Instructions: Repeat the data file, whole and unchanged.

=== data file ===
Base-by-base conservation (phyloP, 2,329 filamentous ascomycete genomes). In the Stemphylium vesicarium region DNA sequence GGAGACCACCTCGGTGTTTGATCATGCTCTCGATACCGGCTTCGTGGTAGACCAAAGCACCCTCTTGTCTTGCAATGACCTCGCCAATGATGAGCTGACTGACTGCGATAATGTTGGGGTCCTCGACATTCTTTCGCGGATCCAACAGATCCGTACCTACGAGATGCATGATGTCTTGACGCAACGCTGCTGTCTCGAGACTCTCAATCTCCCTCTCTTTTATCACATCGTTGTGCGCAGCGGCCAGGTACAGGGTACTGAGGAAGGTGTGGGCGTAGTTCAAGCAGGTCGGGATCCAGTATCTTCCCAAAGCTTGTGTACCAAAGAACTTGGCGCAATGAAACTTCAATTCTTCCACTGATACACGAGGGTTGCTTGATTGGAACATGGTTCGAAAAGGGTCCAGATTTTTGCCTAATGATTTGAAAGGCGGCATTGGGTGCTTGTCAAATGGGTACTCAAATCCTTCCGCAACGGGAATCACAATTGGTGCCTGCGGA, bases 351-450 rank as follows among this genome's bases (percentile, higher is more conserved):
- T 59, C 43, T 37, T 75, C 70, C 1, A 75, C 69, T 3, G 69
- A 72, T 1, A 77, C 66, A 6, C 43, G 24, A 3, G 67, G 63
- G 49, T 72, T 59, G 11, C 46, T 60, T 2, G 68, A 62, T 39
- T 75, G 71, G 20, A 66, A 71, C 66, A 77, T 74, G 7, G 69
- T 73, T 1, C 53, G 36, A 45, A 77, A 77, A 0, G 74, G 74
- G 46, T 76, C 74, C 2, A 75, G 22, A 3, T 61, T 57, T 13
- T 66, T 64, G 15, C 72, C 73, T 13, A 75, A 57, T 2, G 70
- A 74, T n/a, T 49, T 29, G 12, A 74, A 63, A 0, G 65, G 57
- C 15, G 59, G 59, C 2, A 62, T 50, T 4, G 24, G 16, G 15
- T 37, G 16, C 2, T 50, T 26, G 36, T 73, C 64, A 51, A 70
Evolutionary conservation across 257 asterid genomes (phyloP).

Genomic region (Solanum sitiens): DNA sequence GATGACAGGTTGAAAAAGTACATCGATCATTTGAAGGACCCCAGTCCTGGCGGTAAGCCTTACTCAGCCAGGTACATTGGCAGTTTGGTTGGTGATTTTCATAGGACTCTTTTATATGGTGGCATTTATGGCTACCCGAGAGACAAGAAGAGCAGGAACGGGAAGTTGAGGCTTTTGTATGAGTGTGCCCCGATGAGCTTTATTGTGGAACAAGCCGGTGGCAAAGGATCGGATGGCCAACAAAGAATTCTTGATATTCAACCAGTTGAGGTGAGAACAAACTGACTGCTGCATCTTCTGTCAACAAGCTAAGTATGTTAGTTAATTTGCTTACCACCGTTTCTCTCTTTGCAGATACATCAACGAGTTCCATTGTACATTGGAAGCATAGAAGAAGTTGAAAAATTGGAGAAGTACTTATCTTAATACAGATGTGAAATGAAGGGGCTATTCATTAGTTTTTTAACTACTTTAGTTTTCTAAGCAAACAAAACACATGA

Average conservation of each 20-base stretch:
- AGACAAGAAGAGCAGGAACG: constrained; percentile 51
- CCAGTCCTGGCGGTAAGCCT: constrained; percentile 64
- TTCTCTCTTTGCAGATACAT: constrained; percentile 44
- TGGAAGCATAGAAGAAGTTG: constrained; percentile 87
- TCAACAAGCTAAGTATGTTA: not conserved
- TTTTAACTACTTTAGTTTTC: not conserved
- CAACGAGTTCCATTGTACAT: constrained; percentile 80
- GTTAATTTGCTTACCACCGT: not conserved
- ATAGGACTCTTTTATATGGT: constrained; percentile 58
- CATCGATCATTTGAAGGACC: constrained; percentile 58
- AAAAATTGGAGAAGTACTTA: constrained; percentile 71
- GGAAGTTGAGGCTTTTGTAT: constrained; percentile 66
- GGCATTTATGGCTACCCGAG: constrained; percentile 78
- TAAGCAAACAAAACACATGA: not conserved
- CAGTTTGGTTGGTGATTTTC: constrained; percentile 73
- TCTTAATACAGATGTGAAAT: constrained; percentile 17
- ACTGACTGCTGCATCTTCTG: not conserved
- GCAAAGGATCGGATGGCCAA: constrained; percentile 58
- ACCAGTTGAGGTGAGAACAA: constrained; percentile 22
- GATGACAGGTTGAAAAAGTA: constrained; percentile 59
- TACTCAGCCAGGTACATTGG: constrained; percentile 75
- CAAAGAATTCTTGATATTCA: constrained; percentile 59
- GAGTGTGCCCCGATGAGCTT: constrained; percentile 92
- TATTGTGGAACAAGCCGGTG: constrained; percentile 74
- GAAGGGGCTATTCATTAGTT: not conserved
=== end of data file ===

Base-by-base conservation (phyloP, 2,329 filamentous ascomycete genomes). In the Stemphylium vesicarium region DNA sequence GGAGACCACCTCGGTGTTTGATCATGCTCTCGATACCGGCTTCGTGGTAGACCAAAGCACCCTCTTGTCTTGCAATGACCTCGCCAATGATGAGCTGACTGACTGCGATAATGTTGGGGTCCTCGACATTCTTTCGCGGATCCAACAGATCCGTACCTACGAGATGCATGATGTCTTGACGCAACGCTGCTGTCTCGAGACTCTCAATCTCCCTCTCTTTTATCACATCGTTGTGCGCAGCGGCCAGGTACAGGGTACTGAGGAAGGTGTGGGCGTAGTTCAAGCAGGTCGGGATCCAGTATCTTCCCAAAGCTTGTGTACCAAAGAACTTGGCGCAATGAAACTTCAATTCTTCCACTGATACACGAGGGTTGCTTGATTGGAACATGGTTCGAAAAGGGTCCAGATTTTTGCCTAATGATTTGAAAGGCGGCATTGGGTGCTTGTCAAATGGGTACTCAAATCCTTCCGCAACGGGAATCACAATTGGTGCCTGCGGA, bases 351-450 rank as follows among this genome's bases (percentile, higher is more conserved):
- T 59, C 43, T 37, T 75, C 70, C 1, A 75, C 69, T 3, G 69
- A 72, T 1, A 77, C 66, A 6, C 43, G 24, A 3, G 67, G 63
- G 49, T 72, T 59, G 11, C 46, T 60, T 2, G 68, A 62, T 39
- T 75, G 71, G 20, A 66, A 71, C 66, A 77, T 74, G 7, G 69
- T 73, T 1, C 53, G 36, A 45, A 77, A 77, A 0, G 74, G 74
- G 46, T 76, C 74, C 2, A 75, G 22, A 3, T 61, T 57, T 13
- T 66, T 64, G 15, C 72, C 73, T 13, A 75, A 57, T 2, G 70
- A 74, T n/a, T 49, T 29, G 12, A 74, A 63, A 0, G 65, G 57
- C 15, G 59, G 59, C 2, A 62, T 50, T 4, G 24, G 16, G 15
- T 37, G 16, C 2, T 50, T 26, G 36, T 73, C 64, A 51, A 70
Evolutionary conservation across 257 asterid genomes (phyloP).

Genomic region (Solanum sitiens): DNA sequence GATGACAGGTTGAAAAAGTACATCGATCATTTGAAGGACCCCAGTCCTGGCGGTAAGCCTTACTCAGCCAGGTACATTGGCAGTTTGGTTGGTGATTTTCATAGGACTCTTTTATATGGTGGCATTTATGGCTACCCGAGAGACAAGAAGAGCAGGAACGGGAAGTTGAGGCTTTTGTATGAGTGTGCCCCGATGAGCTTTATTGTGGAACAAGCCGGTGGCAAAGGATCGGATGGCCAACAAAGAATTCTTGATATTCAACCAGTTGAGGTGAGAACAAACTGACTGCTGCATCTTCTGTCAACAAGCTAAGTATGTTAGTTAATTTGCTTACCACCGTTTCTCTCTTTGCAGATACATCAACGAGTTCCATTGTACATTGGAAGCATAGAAGAAGTTGAAAAATTGGAGAAGTACTTATCTTAATACAGATGTGAAATGAAGGGGCTATTCATTAGTTTTTTAACTACTTTAGTTTTCTAAGCAAACAAAACACATGA

Average conservation of each 20-base stretch:
- AGACAAGAAGAGCAGGAACG: constrained; percentile 51
- CCAGTCCTGGCGGTAAGCCT: constrained; percentile 64
- TTCTCTCTTTGCAGATACAT: constrained; percentile 44
- TGGAAGCATAGAAGAAGTTG: constrained; percentile 87
- TCAACAAGCTAAGTATGTTA: not conserved
- TTTTAACTACTTTAGTTTTC: not conserved
- CAACGAGTTCCATTGTACAT: constrained; percentile 80
- GTTAATTTGCTTACCACCGT: not conserved
- ATAGGACTCTTTTATATGGT: constrained; percentile 58
- CATCGATCATTTGAAGGACC: constrained; percentile 58
- AAAAATTGGAGAAGTACTTA: constrained; percentile 71
- GGAAGTTGAGGCTTTTGTAT: constrained; percentile 66
- GGCATTTATGGCTACCCGAG: constrained; percentile 78
- TAAGCAAACAAAACACATGA: not conserved
- CAGTTTGGTTGGTGATTTTC: constrained; percentile 73
- TCTTAATACAGATGTGAAAT: constrained; percentile 17
- ACTGACTGCTGCATCTTCTG: not conserved
- GCAAAGGATCGGATGGCCAA: constrained; percentile 58
- ACCAGTTGAGGTGAGAACAA: constrained; percentile 22
- GATGACAGGTTGAAAAAGTA: constrained; percentile 59
- TACTCAGCCAGGTACATTGG: constrained; percentile 75
- CAAAGAATTCTTGATATTCA: constrained; percentile 59
- GAGTGTGCCCCGATGAGCTT: constrained; percentile 92
- TATTGTGGAACAAGCCGGTG: constrained; percentile 74
- GAAGGGGCTATTCATTAGTT: not conserved